Internal Revenue Service still relies on applications designed and built in the 1960s, including the Individual Master File, which comprises data from 1 billion taxpayer accounts.Most of the time, the problem of legacy computer systems — old programs, often running on old hardware, too — is invisible to the average person. But when you are stuck at home, trapped in a race between past-due bills and a government stimulus check, the trouble becomes painfully clear. That was the case in the terrifying early days of the pandemic, when Americans learned that the federal government’s $1,200 per person stimulus checks might be delayed up to 20 weeks because the
“If you are not the original author of legacy software, you approach it with no existing mental model for how the code is originally intended to work, nor any formal model of how the code actually works, intended or not.”
It’s not just the IRS. Millions of workers lost their jobs in spring 2020, overwhelming the creaky software powering unemployment systems in 19 states and led to weeks-long delays in accessing unemployment assistance. In desperation, New Jersey’s governor even made a public plea for volunteer COBOL programmers to help patch his state’s old code.
Legacy systems still used by airlines have led to the cancellation of thousands of flights. Insurance companies and banks also frequently rely on old and outdated software as well, and these legacy systems are vulnerable to hackers. The massive Equifax breach in 2017, which exposed the data of 146 million individuals, was traced to a vulnerability in a dispute-resolution program built in the 1970s.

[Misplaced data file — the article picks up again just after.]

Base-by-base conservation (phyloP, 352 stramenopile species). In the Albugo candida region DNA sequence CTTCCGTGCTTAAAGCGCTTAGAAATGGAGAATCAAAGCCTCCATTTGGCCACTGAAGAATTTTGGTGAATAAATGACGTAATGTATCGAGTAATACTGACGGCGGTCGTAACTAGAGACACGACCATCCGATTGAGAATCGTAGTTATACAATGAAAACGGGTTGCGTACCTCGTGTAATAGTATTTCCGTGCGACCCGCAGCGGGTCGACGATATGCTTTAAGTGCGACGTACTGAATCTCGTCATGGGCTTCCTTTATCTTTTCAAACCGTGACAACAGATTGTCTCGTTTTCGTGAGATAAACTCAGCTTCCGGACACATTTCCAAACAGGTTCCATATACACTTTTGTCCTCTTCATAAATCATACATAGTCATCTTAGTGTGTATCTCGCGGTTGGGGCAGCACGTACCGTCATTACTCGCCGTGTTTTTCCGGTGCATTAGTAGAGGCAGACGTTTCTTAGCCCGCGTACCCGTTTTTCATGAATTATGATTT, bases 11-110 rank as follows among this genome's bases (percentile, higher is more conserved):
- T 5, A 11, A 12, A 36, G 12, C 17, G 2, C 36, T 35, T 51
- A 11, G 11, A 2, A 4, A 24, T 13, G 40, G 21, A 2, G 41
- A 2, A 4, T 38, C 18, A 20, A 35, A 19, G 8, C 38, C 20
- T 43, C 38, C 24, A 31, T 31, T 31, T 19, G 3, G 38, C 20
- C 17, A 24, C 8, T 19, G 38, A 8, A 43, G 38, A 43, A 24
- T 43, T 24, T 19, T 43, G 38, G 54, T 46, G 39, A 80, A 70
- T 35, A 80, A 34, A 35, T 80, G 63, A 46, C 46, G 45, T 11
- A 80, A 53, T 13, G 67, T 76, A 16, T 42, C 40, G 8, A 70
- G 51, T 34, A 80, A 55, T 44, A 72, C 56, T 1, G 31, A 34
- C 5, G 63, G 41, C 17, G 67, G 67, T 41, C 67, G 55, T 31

How is this supposed to work?
one estimate, companies and governments worldwide have spent at least $2.5 trillion on replacing legacy IT systems. Once programmers start to make changes, they often discover that these efforts trigger a wave of inexplicable errors elsewhere. That $2.5 trillion figure includes $720 billion spent on efforts that eventually failed.Updating these old systems is not as simple as it may sound. Software updates always carry the risk of catastrophic failures, and the investment is massive. By
The Defense Advanced Research Projects Agency, or DARPA, is tackling these problems through its Verified Security and Performance Enhancement of Large Legacy Software program. V-SPELLS “aims to make it possible for developers to incrementally enhance existing legacy software components with new verified code and ensure that the resulting software will safely compose with an existing system,” according to an agency press release.
“If you are not the original author of legacy software, you approach it with no existing mental model for how the code is originally intended to work, nor any formal model of how the code actually works, intended or not,” said Thomas Gilray, Ph.D., assistant professor in the UAB Department of Computer Science.
Simulating systems to experiment with solutions
Gilray is co-director of the High Performance Automated Reasoning and Programming, or HARP, lab at UAB, which is pursuing an intriguing, mostly automated approach to making old software give up its secrets. He and his students use artificial intelligence (AI)-based programming languages to create simulations of large legacy systems in order to allow humans to experiment with approaches to modernizing or replacing those systems.
“Code often surprises its own writer. What else is a bug but that mismatch between expectation and reality?”
The HARP lab is now working on V-SPELLS through a subcontract with Galois, Inc., a company that focuses on software and hardware trustworthiness. “Our team’s focus within this larger project is mainly in exploring more sophisticated program-analysis techniques, iterative approaches with a human in the loop, and methods for scaling and parallelizing our systems to work well on very large and complex legacy codebases,” Gilray said. The end result, he said, is to allow “reasoning about code at scale — in the cloud and on supercomputers.”